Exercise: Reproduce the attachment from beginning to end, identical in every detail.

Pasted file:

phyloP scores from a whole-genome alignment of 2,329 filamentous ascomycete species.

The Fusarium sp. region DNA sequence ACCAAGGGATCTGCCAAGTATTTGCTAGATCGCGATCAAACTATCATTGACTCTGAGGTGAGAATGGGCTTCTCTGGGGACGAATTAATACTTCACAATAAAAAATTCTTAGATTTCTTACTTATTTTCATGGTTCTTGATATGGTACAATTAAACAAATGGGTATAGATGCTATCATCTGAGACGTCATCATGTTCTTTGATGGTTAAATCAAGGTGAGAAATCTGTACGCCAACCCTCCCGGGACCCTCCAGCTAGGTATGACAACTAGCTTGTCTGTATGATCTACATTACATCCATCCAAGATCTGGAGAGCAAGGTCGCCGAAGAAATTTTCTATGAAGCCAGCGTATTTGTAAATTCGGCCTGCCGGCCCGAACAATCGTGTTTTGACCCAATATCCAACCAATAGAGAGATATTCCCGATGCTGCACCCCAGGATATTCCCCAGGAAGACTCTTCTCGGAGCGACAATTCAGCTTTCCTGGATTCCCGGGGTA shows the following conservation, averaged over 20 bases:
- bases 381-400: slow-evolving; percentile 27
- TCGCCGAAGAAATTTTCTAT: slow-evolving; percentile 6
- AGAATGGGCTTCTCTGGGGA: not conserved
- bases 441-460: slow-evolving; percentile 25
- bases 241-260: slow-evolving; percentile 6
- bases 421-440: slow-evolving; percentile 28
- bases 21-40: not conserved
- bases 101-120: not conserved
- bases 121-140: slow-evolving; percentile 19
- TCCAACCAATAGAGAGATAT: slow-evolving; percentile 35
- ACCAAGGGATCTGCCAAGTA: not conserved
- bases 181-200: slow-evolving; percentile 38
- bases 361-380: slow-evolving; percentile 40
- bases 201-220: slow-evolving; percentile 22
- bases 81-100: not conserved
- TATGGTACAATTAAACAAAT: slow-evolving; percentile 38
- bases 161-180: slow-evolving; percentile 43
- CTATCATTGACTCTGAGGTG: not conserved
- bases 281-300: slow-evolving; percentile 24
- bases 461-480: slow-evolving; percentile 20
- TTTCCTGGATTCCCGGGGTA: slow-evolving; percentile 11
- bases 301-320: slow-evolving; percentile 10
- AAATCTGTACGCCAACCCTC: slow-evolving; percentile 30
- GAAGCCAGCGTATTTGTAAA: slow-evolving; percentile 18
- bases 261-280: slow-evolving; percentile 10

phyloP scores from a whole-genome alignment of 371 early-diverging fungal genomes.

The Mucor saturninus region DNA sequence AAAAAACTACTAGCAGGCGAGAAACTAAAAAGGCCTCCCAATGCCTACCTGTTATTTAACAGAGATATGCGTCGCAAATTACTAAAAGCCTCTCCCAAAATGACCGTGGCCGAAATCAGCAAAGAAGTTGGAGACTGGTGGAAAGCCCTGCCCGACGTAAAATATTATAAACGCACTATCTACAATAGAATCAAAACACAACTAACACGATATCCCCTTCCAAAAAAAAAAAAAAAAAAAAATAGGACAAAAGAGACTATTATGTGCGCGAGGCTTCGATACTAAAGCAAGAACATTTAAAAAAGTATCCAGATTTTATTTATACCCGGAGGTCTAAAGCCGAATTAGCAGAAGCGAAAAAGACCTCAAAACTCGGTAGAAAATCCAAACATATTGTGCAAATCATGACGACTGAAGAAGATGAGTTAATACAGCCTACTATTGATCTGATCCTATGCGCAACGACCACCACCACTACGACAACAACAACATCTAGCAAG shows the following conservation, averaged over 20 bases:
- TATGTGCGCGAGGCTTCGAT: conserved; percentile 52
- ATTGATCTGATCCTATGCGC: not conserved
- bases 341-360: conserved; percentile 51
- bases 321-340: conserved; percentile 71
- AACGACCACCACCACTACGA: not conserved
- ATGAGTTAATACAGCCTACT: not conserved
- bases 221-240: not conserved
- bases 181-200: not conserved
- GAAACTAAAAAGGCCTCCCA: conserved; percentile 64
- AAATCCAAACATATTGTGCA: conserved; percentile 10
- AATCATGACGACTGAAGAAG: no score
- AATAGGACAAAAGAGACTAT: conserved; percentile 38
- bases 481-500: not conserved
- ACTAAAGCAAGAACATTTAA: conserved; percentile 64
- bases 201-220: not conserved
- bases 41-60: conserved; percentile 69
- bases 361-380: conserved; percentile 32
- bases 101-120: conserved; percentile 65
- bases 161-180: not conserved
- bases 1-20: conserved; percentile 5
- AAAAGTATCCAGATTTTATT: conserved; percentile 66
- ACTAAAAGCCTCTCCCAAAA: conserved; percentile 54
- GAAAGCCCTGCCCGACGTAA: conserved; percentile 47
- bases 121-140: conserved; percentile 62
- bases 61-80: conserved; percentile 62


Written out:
phyloP scores from a whole-genome alignment of 2,329 filamentous ascomycete species.

The Fusarium sp. region DNA sequence ACCAAGGGATCTGCCAAGTATTTGCTAGATCGCGATCAAACTATCATTGACTCTGAGGTGAGAATGGGCTTCTCTGGGGACGAATTAATACTTCACAATAAAAAATTCTTAGATTTCTTACTTATTTTCATGGTTCTTGATATGGTACAATTAAACAAATGGGTATAGATGCTATCATCTGAGACGTCATCATGTTCTTTGATGGTTAAATCAAGGTGAGAAATCTGTACGCCAACCCTCCCGGGACCCTCCAGCTAGGTATGACAACTAGCTTGTCTGTATGATCTACATTACATCCATCCAAGATCTGGAGAGCAAGGTCGCCGAAGAAATTTTCTATGAAGCCAGCGTATTTGTAAATTCGGCCTGCCGGCCCGAACAATCGTGTTTTGACCCAATATCCAACCAATAGAGAGATATTCCCGATGCTGCACCCCAGGATATTCCCCAGGAAGACTCTTCTCGGAGCGACAATTCAGCTTTCCTGGATTCCCGGGGTA shows the following conservation, averaged over 20 bases:
- bases 381-400: slow-evolving; percentile 27
- TCGCCGAAGAAATTTTCTAT: slow-evolving; percentile 6
- AGAATGGGCTTCTCTGGGGA: not conserved
- bases 441-460: slow-evolving; percentile 25
- bases 241-260: slow-evolving; percentile 6
- bases 421-440: slow-evolving; percentile 28
- bases 21-40: not conserved
- bases 101-120: not conserved
- bases 121-140: slow-evolving; percentile 19
- TCCAACCAATAGAGAGATAT: slow-evolving; percentile 35
- ACCAAGGGATCTGCCAAGTA: not conserved
- bases 181-200: slow-evolving; percentile 38
- bases 361-380: slow-evolving; percentile 40
- bases 201-220: slow-evolving; percentile 22
- bases 81-100: not conserved
- TATGGTACAATTAAACAAAT: slow-evolving; percentile 38
- bases 161-180: slow-evolving; percentile 43
- CTATCATTGACTCTGAGGTG: not conserved
- bases 281-300: slow-evolving; percentile 24
- bases 461-480: slow-evolving; percentile 20
- TTTCCTGGATTCCCGGGGTA: slow-evolving; percentile 11
- bases 301-320: slow-evolving; percentile 10
- AAATCTGTACGCCAACCCTC: slow-evolving; percentile 30
- GAAGCCAGCGTATTTGTAAA: slow-evolving; percentile 18
- bases 261-280: slow-evolving; percentile 10

phyloP scores from a whole-genome alignment of 371 early-diverging fungal genomes.

The Mucor saturninus region DNA sequence AAAAAACTACTAGCAGGCGAGAAACTAAAAAGGCCTCCCAATGCCTACCTGTTATTTAACAGAGATATGCGTCGCAAATTACTAAAAGCCTCTCCCAAAATGACCGTGGCCGAAATCAGCAAAGAAGTTGGAGACTGGTGGAAAGCCCTGCCCGACGTAAAATATTATAAACGCACTATCTACAATAGAATCAAAACACAACTAACACGATATCCCCTTCCAAAAAAAAAAAAAAAAAAAAATAGGACAAAAGAGACTATTATGTGCGCGAGGCTTCGATACTAAAGCAAGAACATTTAAAAAAGTATCCAGATTTTATTTATACCCGGAGGTCTAAAGCCGAATTAGCAGAAGCGAAAAAGACCTCAAAACTCGGTAGAAAATCCAAACATATTGTGCAAATCATGACGACTGAAGAAGATGAGTTAATACAGCCTACTATTGATCTGATCCTATGCGCAACGACCACCACCACTACGACAACAACAACATCTAGCAAG shows the following conservation, averaged over 20 bases:
- TATGTGCGCGAGGCTTCGAT: conserved; percentile 52
- ATTGATCTGATCCTATGCGC: not conserved
- bases 341-360: conserved; percentile 51
- bases 321-340: conserved; percentile 71
- AACGACCACCACCACTACGA: not conserved
- ATGAGTTAATACAGCCTACT: not conserved
- bases 221-240: not conserved
- bases 181-200: not conserved
- GAAACTAAAAAGGCCTCCCA: conserved; percentile 64
- AAATCCAAACATATTGTGCA: conserved; percentile 10
- AATCATGACGACTGAAGAAG: no score
- AATAGGACAAAAGAGACTAT: conserved; percentile 38
- bases 481-500: not conserved
- ACTAAAGCAAGAACATTTAA: conserved; percentile 64
- bases 201-220: not conserved
- bases 41-60: conserved; percentile 69
- bases 361-380: conserved; percentile 32
- bases 101-120: conserved; percentile 65
- bases 161-180: not conserved
- bases 1-20: conserved; percentile 5
- AAAAGTATCCAGATTTTATT: conserved; percentile 66
- ACTAAAAGCCTCTCCCAAAA: conserved; percentile 54
- GAAAGCCCTGCCCGACGTAA: conserved; percentile 47
- bases 121-140: conserved; percentile 62
- bases 61-80: conserved; percentile 62